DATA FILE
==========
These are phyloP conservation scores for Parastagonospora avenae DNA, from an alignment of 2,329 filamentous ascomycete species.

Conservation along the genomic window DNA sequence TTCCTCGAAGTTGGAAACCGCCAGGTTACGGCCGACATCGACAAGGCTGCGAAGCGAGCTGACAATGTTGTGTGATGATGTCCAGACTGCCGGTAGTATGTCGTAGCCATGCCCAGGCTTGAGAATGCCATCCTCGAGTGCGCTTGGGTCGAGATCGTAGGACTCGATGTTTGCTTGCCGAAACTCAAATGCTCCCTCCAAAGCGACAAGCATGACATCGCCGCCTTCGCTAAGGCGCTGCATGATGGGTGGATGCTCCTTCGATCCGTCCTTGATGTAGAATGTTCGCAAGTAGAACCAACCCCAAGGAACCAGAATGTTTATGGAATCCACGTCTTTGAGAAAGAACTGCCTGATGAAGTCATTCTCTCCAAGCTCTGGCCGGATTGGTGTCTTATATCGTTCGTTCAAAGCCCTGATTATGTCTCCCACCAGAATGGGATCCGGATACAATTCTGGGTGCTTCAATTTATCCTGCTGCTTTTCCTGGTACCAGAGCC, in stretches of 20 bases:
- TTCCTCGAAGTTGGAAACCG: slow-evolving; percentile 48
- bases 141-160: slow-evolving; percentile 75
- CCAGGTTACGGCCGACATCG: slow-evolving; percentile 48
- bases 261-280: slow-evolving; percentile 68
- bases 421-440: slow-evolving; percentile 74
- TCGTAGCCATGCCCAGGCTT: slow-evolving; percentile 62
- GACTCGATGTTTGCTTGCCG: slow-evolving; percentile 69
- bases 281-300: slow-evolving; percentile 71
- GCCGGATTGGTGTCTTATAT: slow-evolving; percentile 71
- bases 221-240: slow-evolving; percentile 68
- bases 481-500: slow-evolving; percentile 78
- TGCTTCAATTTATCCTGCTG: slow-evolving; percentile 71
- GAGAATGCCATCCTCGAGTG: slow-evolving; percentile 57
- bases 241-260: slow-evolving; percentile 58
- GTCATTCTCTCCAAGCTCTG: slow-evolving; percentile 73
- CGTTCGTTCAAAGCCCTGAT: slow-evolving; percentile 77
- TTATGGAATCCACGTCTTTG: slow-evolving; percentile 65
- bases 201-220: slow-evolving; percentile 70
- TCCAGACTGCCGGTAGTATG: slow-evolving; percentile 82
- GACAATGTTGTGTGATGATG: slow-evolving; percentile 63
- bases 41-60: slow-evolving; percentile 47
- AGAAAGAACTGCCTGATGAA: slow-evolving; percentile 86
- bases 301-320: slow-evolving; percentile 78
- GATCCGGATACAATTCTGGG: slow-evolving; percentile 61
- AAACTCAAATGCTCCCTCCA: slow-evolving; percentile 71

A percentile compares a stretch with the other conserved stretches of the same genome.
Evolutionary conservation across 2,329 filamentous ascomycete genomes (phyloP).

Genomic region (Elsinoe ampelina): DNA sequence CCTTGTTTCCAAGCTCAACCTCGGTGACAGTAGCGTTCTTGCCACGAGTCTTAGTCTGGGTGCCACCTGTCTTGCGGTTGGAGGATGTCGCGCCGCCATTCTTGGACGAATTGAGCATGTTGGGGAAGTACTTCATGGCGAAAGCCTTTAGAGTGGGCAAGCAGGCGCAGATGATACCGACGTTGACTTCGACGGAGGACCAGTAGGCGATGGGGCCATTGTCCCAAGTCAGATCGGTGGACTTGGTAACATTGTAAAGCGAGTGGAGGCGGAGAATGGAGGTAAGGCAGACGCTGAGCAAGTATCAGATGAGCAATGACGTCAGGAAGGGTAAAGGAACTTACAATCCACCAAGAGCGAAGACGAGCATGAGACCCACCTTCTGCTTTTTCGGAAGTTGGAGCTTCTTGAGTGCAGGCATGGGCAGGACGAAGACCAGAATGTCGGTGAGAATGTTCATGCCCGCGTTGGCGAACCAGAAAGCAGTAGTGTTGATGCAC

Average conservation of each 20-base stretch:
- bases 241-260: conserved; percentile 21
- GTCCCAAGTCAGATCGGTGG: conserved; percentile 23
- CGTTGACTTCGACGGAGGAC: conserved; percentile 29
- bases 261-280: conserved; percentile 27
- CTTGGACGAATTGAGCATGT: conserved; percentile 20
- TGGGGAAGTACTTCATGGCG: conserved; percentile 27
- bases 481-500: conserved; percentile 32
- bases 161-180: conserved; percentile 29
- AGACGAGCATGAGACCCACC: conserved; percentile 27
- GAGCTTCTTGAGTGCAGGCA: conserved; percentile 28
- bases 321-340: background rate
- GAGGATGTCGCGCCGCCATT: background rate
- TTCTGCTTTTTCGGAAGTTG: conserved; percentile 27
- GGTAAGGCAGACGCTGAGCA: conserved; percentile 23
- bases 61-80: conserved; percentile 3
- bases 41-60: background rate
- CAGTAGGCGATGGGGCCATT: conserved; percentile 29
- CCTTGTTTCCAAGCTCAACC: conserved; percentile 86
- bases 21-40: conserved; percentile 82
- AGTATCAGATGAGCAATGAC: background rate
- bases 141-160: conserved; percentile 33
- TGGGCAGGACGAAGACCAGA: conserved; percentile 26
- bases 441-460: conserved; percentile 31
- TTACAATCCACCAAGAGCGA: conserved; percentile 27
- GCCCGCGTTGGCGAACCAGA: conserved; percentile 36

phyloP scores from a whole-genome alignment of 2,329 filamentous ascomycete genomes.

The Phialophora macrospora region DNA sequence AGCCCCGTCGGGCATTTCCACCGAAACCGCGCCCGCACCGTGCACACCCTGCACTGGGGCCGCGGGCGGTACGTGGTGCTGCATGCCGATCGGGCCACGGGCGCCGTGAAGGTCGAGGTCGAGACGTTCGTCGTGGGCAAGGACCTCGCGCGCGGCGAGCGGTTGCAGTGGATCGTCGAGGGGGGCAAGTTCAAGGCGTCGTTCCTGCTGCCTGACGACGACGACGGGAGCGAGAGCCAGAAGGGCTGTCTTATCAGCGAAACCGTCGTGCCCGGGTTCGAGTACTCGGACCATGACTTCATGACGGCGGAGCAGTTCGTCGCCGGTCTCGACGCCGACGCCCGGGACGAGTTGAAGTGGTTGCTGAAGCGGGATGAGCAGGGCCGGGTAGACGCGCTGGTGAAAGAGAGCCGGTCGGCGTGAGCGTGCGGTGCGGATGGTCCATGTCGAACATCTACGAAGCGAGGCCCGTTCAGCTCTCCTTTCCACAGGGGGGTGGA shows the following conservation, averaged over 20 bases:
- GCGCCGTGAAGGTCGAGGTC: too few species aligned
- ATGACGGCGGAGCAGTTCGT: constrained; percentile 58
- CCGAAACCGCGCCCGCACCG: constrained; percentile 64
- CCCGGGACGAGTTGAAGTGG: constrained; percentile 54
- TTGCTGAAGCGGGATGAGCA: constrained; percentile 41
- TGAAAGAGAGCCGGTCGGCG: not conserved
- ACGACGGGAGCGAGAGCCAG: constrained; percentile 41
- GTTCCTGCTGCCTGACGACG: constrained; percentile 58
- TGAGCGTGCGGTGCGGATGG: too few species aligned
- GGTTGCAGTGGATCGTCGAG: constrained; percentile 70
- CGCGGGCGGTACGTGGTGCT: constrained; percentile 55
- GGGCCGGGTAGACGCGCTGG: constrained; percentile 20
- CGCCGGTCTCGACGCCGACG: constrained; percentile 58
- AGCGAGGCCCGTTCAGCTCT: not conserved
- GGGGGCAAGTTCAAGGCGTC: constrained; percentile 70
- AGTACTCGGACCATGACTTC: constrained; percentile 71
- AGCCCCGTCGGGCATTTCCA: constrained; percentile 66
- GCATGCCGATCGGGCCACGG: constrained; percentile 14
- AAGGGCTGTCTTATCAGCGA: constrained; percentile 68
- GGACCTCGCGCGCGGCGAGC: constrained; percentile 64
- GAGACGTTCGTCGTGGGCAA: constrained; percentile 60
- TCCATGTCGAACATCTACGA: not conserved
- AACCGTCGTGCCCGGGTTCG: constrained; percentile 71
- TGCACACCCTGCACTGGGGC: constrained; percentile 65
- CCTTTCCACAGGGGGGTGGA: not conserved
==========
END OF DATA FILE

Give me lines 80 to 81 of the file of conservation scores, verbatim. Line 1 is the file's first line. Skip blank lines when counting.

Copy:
- TCCATGTCGAACATCTACGA: not conserved
- AACCGTCGTGCCCGGGTTCG: constrained; percentile 71